PHOENIX – Just hours away from the Mexican border, the Diamondbacks celebrated Hispanic heritage with a pregame festival for their fans Saturday at Chase Field.
But that heritage is represented by more than just the team’s fan base.
Nine of the 34 players currently on Arizona’s active roster – and one inactive, injured player – hail from Latin American nations. The proportion isn’t an outlier; a report by the Institute for Diversity and Ethics in Sport stated that 28.5 percent of players on MLB’s 2016 Opening Day rosters identified themselves as Latino.
Diamondbacks pitcher Randall Delgado is in his sixth big-league season and his fourth with Arizona. He was born in Panama, and has previously played in the Dominican Winter League.
He commended the Diamondbacks’ effort to connect with Hispanic fans.
“It feels pretty good,” he said. “It’s really nice for the team doing that – trying to get a lot fans from everywhere, not just here in America but Mexico, every Latin place.”
Delgado, a 26-year-old right-hander, compared his experience in the U.S. to the other workplaces of his career.
“It was a little bit different at the beginning, like the first couple years I was here,” Delgado said. “But I think it’s about the same. It’s just a bit different crowd. Some places they scream more, but it doesn’t matter. But either way, it’s really good.”
Delgado joined fans for photos and a meet-and-greet session at Saturday’s Hispanic Heritage Day Street Festival, the latest event in the team’s Hispanic outreach efforts. In years past, the team has traveled to Hermosillo, Mexico, to play exhibition games during spring training.
“I had some friends that said it was a really good experience,” said Delgado, who has yet to join the Diamondbacks on a trip to Mexico. “I think it was the first time over there that they did that. So the people there enjoyed it and were really happy. So that’s encouraging for us to maybe do it next year or try to make it more often.”
Delgado’s teammate, relief pitcher Silvino Bracho, is from Maracaibo, Venezuela. Now in his fifth year in the Diamondbacks organization, Bracho has played in the U.S., Canada and the Dominican Republic.
“When it comes to my first time to the United States, that’s awesome,” he said. “It’s a dream. So, when we find more guys like Latin guys in the United States, that’s good. Especially we have like (David) Peralta. Last year we had Ender Inciarte. So we feel comfortable. Right now, the team is awesome. My teammates, the other guys, they are with us.”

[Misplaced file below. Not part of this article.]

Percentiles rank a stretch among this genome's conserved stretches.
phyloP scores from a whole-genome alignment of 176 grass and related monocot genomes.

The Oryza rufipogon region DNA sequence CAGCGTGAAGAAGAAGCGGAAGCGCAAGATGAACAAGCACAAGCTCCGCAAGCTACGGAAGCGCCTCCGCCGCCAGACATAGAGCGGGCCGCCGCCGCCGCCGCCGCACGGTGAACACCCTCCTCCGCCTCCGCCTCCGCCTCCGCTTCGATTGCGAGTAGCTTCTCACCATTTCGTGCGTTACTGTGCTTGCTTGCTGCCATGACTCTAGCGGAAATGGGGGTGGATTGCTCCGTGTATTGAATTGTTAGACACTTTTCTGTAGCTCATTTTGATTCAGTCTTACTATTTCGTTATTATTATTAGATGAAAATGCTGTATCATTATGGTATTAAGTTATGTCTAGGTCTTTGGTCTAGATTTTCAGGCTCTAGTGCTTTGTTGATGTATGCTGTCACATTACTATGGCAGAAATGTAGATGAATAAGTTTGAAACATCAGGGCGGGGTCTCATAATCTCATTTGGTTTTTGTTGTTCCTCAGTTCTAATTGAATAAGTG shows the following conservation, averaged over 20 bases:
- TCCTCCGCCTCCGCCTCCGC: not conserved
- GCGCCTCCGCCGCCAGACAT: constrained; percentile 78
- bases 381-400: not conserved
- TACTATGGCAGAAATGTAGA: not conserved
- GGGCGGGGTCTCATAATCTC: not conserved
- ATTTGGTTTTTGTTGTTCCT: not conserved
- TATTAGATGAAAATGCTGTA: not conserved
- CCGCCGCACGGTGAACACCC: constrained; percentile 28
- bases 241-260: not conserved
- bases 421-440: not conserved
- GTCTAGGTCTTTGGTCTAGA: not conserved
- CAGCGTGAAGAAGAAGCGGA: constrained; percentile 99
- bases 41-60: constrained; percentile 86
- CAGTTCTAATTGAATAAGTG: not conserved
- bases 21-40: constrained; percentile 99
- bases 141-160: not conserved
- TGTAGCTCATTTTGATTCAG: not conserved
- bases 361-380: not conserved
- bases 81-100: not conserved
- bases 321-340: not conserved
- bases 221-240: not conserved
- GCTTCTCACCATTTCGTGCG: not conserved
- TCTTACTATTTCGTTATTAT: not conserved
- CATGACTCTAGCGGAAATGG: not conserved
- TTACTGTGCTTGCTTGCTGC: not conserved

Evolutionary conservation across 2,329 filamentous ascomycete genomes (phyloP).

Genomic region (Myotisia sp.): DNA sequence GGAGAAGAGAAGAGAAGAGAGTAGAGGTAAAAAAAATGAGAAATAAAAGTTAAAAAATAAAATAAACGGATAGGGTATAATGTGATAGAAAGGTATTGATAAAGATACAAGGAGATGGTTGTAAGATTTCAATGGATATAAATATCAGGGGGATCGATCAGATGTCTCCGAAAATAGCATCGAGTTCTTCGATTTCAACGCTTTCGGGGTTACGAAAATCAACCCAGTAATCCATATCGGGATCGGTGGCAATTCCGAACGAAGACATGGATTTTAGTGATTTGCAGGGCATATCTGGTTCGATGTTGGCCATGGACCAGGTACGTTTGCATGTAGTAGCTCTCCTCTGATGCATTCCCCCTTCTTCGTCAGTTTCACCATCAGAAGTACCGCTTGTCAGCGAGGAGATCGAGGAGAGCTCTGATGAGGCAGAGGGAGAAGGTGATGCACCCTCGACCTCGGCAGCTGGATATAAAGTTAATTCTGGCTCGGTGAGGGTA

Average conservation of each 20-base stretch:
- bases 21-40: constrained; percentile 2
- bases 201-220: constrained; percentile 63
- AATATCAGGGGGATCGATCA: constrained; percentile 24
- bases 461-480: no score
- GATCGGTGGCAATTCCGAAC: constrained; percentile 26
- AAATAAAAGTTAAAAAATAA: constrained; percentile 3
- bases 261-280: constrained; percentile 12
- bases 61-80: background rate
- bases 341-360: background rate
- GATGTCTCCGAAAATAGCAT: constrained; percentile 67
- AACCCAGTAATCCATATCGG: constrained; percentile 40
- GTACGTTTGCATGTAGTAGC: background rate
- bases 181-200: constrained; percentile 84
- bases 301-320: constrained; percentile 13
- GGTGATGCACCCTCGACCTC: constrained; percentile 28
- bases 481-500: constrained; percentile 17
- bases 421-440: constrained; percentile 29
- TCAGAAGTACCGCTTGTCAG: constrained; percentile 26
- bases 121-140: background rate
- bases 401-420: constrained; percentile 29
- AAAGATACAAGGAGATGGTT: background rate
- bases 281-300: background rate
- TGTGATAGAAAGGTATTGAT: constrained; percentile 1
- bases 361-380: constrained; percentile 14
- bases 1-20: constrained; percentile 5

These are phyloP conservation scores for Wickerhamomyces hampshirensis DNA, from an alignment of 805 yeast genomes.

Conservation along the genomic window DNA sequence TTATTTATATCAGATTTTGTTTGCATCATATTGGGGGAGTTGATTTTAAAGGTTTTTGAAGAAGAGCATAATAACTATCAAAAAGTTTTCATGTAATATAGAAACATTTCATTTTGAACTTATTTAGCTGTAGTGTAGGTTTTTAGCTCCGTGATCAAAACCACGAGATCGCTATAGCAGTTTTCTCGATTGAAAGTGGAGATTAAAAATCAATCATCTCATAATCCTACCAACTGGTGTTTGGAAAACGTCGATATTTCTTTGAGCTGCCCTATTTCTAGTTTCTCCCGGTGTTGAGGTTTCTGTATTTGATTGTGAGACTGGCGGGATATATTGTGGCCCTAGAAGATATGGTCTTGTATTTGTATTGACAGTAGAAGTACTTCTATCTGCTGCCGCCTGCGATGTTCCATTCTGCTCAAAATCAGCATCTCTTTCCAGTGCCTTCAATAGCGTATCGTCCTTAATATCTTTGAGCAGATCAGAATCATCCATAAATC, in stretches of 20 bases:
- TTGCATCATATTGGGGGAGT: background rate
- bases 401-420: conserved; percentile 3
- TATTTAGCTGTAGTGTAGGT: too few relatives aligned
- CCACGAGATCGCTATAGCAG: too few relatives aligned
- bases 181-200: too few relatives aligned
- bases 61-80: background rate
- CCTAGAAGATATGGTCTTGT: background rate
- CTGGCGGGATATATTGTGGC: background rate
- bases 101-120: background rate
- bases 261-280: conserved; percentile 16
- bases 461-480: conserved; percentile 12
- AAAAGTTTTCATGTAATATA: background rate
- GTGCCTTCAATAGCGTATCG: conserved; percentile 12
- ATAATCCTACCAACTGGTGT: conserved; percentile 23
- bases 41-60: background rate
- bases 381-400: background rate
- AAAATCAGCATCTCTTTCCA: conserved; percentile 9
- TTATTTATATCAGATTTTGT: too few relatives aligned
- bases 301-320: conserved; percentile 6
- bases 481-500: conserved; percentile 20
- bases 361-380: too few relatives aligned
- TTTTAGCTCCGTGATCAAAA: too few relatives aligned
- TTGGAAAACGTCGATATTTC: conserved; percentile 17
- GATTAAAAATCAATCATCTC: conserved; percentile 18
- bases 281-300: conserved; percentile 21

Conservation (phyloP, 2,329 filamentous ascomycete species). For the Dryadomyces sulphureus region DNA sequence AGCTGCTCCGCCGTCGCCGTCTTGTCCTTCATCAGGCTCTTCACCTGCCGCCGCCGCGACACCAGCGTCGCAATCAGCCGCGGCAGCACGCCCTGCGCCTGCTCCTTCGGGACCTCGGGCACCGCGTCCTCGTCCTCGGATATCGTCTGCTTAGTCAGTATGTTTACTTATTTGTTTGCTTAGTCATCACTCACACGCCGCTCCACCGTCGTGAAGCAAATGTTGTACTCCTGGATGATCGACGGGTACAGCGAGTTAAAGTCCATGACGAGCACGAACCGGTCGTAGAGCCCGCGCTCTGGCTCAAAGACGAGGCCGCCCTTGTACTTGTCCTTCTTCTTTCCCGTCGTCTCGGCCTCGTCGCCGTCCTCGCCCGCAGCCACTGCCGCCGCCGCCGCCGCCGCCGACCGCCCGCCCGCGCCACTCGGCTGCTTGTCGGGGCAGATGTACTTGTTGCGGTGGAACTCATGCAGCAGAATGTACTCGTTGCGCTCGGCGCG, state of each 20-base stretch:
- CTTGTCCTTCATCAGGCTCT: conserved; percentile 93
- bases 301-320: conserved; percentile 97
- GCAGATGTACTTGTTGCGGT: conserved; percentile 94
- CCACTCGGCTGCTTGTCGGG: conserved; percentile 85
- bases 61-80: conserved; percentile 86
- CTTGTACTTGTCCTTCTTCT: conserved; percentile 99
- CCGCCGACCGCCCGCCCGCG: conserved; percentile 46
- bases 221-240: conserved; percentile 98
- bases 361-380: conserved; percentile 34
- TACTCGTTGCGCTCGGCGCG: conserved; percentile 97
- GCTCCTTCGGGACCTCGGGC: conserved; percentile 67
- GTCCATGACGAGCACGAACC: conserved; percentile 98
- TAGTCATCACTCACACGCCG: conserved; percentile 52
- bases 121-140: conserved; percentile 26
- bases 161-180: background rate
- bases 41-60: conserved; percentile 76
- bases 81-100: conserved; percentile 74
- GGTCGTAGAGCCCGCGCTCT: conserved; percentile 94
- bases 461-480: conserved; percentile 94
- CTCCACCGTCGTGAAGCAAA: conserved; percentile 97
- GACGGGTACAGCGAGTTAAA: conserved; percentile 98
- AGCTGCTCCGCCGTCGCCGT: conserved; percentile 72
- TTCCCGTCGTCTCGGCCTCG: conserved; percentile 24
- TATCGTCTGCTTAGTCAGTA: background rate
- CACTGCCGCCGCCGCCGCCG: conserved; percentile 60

Bracho joined Delgado in appearing at the street festival, which featured Mexican food, Latin American music and activities before the Diamondbacks played host to the San Francisco Giants. The first 20,000 fans attending the game received a free “Los Diamondbacks” soccer jersey.
Fans of different cultural backgrounds took part in the attractions, as did at least one member of the musical talent, Israel Aguilar, who came off the stage to try the food and games with his family.
“We live in a state where it’s a borderland state to Mexico, so it’s really cool that they take that and notice and make something for people of that race to come out,” said Aguilar.
Chase Field is about 180 miles from the Nogales Port of Entry at the U.S.-Mexico border. The U.S. Census Bureau estimated that 30.7 percent of Arizona’s population was Hispanic or Latino in 2015.
Alexandra Johnson, a patron of Saturday’s festival who is Hispanic, said she appreciates the Diamondbacks reaching out.
“I think that they recognize what the majority of the community is here in Arizona and us being so close to the border here,” she said. “It is nice to be appreciated and recognized for that on a bigger scale.”